The best of EcoWatch, right in your inbox. Sign up for our email newsletter!
Solar Industry in U.S. Clouded by New Uncertainty
By Kieran Cooke
The U.S. solar industry is losing its shine. Although solar power is seen as a key way to avoid the use of climate-changing fossil fuels, U.S. solar companies are cutting investments and laying off workers. An industry employing more than 230,000 people and with an estimated worth of $28 billion is now warning of trouble ahead.
The clouds spreading across the U.S. solar sector are in part due to a slowdown in sales in so-called mature markets in California and the Northeast, both areas of double digit solar growth in recent years.
However, industry analysts say the main reason for the present travails in the solar sector is the announcement earlier this year by President Donald Trump of a 30 percent tariff on imported solar panels.
Help at Home
The aim, said Trump, is to support domestic manufacturers and stop the mass import of solar panels, mainly made in southeast Asia, South Korea and China. At present about 90 percent of solar panels installed in the U.S. are imported.
"We'll be making solar products now much more so in the U.S.," said Trump, announcing the imposition of tariffs in January.
"Our companies have been decimated and those companies are going to come back strong … a lot of workers, a lot of jobs."
The overwhelming majority of people involved in the U.S. solar sector are involved with installation and maintenance; a large number of firms also manufacture subsidiary products, such as racks for mounting the panels.
While some U.S.-based manufacturers of solar panels—there are now very few of them—have welcomed news of the tariffs, most in the industry say the move is likely to drive up costs in what is a highly competitive energy sector.
China now dominates the global solar power market; it's the source of two thirds of the world's total solar panel capacity and it also buys up half of the world's production.
Chinese manufacturers have invested heavily in research and development and their solar products have become increasingly sophisticated.
U.S. industry analysts say the products of domestic companies will be too expensive and will not be able to compete with other energies such as wind power or gas. Demand will fall, and jobs will be lost rather than gained.
From 2010 to 2016, solar power installations in the U.S. went into overdrive, driven by falling costs and a range of government incentives. The industry says nearly 50GW of capacity is now installed—enough to power 10 million homes.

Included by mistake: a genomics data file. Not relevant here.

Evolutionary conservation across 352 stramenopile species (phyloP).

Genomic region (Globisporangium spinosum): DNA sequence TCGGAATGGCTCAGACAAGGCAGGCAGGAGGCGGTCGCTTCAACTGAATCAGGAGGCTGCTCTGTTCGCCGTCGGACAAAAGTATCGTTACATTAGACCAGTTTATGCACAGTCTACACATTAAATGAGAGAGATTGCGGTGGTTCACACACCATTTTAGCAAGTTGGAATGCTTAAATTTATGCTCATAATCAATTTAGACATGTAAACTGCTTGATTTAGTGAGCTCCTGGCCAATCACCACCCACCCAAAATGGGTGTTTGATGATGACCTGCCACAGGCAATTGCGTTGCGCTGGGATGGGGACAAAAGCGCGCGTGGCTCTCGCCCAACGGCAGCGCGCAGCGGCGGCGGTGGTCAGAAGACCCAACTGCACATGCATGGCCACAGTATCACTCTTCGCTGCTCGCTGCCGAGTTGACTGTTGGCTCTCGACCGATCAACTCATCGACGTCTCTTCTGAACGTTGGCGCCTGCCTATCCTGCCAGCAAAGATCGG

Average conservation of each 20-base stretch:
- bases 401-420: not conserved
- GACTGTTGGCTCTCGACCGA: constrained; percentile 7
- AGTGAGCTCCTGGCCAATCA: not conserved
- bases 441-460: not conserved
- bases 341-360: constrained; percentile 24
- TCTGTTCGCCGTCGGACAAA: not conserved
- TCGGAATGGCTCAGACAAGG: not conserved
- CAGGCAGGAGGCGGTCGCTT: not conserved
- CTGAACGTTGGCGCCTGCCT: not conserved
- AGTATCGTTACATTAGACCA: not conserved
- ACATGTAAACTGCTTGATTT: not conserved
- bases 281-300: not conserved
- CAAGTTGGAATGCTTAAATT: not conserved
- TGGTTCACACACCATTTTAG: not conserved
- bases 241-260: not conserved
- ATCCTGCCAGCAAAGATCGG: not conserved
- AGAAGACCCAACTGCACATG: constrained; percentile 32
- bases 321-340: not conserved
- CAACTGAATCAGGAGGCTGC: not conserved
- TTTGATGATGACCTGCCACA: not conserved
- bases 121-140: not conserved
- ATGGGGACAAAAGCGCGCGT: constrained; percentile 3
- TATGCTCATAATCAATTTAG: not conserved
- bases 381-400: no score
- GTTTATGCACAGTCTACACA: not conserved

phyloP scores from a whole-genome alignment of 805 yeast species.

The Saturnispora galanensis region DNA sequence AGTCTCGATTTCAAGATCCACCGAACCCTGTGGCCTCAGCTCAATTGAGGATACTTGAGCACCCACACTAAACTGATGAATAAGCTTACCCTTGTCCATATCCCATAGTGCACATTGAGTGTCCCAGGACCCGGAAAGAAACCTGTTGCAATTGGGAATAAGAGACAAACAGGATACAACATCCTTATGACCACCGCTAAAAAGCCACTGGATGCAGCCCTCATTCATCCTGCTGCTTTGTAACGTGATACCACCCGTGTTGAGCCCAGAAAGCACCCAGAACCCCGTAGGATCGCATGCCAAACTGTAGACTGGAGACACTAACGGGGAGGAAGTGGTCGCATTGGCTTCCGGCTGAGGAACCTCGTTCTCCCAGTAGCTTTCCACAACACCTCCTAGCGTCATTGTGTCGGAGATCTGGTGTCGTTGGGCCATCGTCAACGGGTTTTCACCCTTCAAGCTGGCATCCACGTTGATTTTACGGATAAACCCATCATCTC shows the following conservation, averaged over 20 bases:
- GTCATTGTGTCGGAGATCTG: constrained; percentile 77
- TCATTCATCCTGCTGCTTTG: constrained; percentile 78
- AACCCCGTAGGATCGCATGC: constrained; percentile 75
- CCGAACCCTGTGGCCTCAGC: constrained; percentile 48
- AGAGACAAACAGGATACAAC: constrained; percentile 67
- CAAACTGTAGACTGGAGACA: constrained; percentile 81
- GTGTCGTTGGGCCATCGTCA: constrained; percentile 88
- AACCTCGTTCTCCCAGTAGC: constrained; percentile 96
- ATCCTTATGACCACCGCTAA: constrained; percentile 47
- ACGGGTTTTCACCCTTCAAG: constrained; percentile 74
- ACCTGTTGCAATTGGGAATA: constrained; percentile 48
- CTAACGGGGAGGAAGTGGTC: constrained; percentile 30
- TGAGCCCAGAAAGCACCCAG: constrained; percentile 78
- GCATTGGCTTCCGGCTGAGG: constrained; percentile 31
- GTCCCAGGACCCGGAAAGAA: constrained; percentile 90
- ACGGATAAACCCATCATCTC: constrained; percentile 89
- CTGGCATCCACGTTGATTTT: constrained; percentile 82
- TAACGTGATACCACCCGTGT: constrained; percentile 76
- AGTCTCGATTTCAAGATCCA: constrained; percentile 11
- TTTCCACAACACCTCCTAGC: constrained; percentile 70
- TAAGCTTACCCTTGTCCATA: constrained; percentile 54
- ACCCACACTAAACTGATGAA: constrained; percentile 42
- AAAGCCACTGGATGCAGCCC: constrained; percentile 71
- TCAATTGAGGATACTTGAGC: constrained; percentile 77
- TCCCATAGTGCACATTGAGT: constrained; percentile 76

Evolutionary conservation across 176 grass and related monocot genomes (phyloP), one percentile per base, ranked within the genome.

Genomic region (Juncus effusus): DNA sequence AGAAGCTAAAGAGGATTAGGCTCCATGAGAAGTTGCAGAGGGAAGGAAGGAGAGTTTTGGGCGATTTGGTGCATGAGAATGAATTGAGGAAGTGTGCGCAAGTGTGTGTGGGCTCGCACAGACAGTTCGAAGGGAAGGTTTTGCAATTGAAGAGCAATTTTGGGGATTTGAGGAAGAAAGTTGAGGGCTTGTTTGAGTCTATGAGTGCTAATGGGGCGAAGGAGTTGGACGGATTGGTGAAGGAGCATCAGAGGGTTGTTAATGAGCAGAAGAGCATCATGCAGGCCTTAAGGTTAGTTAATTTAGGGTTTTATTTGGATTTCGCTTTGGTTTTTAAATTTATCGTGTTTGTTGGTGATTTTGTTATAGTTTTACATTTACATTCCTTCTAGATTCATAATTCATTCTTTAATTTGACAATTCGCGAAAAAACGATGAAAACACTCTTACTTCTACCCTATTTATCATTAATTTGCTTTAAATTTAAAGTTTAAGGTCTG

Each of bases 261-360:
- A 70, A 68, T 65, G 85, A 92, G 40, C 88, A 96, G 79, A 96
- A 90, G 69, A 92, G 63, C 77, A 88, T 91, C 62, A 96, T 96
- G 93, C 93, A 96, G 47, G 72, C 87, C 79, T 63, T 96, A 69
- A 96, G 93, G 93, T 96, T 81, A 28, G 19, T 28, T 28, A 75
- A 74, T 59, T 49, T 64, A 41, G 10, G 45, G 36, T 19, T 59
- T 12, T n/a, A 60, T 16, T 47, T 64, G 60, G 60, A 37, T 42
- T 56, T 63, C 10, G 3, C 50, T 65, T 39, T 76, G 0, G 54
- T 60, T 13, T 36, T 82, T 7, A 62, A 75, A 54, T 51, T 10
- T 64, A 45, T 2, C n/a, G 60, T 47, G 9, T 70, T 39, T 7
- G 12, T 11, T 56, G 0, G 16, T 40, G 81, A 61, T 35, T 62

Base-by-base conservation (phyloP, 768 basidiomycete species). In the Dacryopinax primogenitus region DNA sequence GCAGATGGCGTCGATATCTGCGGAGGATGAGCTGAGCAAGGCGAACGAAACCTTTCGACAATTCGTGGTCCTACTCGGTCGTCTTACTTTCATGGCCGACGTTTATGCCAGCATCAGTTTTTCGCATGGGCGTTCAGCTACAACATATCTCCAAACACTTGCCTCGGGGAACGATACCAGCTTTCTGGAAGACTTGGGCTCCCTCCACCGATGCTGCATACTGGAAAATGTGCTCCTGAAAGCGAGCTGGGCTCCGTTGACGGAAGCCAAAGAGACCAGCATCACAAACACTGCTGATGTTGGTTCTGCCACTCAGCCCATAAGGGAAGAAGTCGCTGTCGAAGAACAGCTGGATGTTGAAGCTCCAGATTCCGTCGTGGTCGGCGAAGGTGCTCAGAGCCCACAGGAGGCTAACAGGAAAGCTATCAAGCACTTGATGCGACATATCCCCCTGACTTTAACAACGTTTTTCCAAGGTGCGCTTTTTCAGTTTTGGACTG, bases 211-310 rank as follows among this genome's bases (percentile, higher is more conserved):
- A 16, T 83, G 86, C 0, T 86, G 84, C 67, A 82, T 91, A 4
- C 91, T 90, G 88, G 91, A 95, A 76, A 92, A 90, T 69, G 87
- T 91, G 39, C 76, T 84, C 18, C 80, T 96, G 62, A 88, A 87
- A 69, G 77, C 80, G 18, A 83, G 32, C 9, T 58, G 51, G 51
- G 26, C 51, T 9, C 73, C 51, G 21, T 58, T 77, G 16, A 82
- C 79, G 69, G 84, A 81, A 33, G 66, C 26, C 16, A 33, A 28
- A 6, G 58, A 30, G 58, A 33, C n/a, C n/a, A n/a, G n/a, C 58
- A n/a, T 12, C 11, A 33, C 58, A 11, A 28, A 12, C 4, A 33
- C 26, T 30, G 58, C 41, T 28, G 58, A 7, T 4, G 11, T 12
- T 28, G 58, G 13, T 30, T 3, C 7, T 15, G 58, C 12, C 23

Some in the solar industry say that with or without the tariffs—which have been imposed on a sliding scale for a four-year period, with a 15 percent charge in the final year—solar power is very much here to stay. Demand might slow, but it will not stop.
In anticipation of the tariff hike, solar companies stockpiled a vast amount of imported solar panels last year; in the last three months of 2017, U.S. imports of solar panels from China increased by more than 1,000 percent—enough to supply the industry for several months.
It seems that Trump's efforts to discourage the use of renewable energy are not working in the way he might wish.
Recently, growth in solar power installations has been particularly strong in the Midwest and South—in pro-Trump states that have traditionally turned their backs on renewable energy and supported the president's fossil fuel policies.
Reposted with permission from our media associate Climate News Network.
- Trump's Solar Tariffs Create Far More Losers Than Winners ... ›
- President's Decision on Solar Tariffs is a Loss for America | SEIA ›
EcoWatch Daily Newsletter
The annual Arctic thaw has kicked off with record-setting ice melt and sea ice loss that is several weeks ahead of schedule, scientists said, as the New York Times reported.
'This Should Scare the Hell Out of You': Photo of Greenland Sled Dog Teams Walking on Melted Water Goes Viral
By Jon Queally
In yet the latest shocking image depicting just how fast the world's natural systems are changing due to the global climate emergency, a photograph showing a vast expanse of melted Arctic ice in Greenland — one in which a pair of sled dog teams appear to be walking on water — has gone viral.
By Tia Schwab
It has been almost a year since Hurricane Florence slammed the Carolinas, dumping a record 30 inches of rainfall in some parts of the states. At least 52 people died, and property and economic losses reached $24 billion, with nearly $17 billion in North Carolina alone. Flood waters also killed an estimated 3.5 million chickens and 5,500 hogs.
'Huge Victory' for Grassroots Climate Campaigners as NY Lawmakers Reach Deal on Sweeping Climate Legislation
By Julia Conley
Grassroots climate campaigners in New York applauded on Monday after state lawmakers reached a deal on sweeping climate legislation, paving the way for the passage of what could be some of the country's most ambitious environmental reforms.
Tens of Thousands Flee Extreme Heatwave in India as Temperatures Topping 120°F Kill Dozens Across Country
By Julia Conley
Nearly 50 people died on Saturday in one Indian state as record-breaking heatwaves across the country have caused an increasingly desperate situation.
By Will J. Grant
In an ideal world, people would look at issues with a clear focus only on the facts. But in the real world, we know that doesn't happen often.
People often look at issues through the prism of their own particular political identity — and have probably always done so.